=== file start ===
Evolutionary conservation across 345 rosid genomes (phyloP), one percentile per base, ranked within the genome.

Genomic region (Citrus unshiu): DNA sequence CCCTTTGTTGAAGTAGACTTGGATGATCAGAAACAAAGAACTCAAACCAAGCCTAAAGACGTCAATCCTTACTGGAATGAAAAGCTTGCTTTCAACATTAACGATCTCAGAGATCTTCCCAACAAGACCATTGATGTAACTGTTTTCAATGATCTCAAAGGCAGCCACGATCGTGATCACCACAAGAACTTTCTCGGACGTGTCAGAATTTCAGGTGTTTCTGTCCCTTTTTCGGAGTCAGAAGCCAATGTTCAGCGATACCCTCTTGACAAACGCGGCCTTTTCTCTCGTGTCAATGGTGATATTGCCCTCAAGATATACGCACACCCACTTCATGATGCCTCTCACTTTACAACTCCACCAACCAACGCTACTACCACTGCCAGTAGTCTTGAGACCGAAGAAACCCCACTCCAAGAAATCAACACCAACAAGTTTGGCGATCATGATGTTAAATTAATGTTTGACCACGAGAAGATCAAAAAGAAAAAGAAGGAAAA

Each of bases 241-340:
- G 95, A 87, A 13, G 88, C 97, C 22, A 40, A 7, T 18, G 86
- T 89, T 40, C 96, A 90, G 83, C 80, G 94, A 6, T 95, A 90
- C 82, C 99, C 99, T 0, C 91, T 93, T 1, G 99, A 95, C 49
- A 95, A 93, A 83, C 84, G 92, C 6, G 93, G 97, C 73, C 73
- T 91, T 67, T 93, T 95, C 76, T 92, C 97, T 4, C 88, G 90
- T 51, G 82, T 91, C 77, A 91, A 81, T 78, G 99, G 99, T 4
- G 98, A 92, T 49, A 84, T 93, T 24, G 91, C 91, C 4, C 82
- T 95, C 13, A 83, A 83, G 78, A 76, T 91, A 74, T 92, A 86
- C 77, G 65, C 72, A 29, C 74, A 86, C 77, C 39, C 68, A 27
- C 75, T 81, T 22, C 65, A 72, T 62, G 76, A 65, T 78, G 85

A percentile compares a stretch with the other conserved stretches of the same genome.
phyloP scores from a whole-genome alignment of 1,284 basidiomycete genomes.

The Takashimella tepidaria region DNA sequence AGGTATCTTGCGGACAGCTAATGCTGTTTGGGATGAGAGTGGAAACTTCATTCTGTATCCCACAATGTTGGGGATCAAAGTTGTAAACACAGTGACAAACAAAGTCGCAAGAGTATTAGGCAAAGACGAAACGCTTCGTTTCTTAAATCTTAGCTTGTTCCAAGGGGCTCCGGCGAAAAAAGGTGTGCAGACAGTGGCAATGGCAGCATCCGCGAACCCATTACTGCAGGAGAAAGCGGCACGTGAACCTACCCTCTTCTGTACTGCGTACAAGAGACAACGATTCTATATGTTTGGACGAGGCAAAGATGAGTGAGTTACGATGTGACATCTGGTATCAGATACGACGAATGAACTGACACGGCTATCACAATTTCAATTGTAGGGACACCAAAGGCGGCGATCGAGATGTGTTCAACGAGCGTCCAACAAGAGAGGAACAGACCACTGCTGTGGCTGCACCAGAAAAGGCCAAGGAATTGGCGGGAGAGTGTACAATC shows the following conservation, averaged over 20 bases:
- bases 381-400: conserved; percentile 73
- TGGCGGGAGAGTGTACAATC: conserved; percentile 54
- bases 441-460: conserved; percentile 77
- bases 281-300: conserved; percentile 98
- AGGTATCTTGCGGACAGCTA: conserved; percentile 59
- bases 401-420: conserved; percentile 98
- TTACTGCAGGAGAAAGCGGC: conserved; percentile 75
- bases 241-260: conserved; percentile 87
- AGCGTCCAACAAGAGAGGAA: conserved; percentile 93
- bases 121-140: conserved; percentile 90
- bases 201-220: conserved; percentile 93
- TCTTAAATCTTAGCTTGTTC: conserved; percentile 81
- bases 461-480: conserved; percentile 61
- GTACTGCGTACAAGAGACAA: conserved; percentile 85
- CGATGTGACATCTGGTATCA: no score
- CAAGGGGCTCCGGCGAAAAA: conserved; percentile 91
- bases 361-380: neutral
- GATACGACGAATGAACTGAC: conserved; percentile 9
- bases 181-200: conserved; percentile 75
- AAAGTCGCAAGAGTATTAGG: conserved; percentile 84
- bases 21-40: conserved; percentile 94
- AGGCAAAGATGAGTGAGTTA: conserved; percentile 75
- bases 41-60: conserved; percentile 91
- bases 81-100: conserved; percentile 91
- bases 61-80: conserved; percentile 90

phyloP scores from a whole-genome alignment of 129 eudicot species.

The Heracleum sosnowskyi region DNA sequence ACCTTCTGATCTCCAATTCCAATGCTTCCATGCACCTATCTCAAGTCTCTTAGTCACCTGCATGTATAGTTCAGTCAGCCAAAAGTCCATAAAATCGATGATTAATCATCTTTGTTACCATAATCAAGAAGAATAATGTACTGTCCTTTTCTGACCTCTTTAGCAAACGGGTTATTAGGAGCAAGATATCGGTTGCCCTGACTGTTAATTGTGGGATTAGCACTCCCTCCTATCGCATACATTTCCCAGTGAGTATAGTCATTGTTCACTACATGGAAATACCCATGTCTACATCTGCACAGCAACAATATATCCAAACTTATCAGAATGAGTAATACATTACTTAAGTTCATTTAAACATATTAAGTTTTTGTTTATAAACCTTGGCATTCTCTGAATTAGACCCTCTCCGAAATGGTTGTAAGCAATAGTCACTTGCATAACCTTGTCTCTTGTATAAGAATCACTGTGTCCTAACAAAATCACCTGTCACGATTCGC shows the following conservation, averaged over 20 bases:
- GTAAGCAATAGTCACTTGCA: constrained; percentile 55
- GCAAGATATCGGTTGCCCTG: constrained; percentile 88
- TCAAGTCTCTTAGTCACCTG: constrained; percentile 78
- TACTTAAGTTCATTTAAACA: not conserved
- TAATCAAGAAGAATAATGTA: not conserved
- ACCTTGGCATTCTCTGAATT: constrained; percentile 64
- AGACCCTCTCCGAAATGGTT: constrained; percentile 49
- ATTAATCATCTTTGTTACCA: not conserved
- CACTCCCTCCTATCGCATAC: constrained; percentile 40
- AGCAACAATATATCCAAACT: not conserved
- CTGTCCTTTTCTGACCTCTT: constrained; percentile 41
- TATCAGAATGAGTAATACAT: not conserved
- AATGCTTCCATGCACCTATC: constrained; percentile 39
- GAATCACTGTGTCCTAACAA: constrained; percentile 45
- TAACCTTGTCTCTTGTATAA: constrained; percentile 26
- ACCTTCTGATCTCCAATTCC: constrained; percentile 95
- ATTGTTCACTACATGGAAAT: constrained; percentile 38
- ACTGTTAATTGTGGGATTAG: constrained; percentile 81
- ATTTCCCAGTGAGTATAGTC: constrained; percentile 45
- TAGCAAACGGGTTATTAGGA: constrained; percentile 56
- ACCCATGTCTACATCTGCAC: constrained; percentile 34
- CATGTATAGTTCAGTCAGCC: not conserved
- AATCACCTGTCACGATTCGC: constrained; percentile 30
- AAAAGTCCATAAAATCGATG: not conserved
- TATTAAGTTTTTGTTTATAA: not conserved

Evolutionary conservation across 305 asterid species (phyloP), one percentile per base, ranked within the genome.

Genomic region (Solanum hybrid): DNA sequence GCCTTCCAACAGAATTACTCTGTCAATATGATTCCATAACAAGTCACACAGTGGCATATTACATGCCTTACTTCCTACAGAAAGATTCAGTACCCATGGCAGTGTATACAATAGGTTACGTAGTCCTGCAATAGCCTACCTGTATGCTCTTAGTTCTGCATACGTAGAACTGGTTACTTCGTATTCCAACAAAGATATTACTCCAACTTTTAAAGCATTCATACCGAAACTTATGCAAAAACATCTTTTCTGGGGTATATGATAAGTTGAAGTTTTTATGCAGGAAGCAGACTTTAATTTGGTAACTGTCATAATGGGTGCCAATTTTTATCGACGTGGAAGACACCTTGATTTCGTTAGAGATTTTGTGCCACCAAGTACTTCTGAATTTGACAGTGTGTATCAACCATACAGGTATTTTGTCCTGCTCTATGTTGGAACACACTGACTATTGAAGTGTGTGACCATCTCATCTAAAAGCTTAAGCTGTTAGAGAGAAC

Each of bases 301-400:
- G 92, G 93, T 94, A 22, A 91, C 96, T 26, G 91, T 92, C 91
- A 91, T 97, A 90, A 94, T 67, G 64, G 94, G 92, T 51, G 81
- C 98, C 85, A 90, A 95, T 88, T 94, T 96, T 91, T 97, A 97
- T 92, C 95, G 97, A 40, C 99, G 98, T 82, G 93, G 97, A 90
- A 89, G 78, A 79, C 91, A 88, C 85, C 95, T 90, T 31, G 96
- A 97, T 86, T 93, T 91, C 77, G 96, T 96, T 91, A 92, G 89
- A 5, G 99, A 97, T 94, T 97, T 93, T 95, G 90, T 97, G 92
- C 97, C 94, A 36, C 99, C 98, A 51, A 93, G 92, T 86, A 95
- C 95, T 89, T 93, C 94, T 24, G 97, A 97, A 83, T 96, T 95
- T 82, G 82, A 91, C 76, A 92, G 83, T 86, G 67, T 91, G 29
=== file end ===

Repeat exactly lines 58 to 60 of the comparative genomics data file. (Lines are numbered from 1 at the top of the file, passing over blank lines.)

- TAACCTTGTCTCTTGTATAA: constrained; percentile 26
- ACCTTCTGATCTCCAATTCC: constrained; percentile 95
- ATTGTTCACTACATGGAAAT: constrained; percentile 38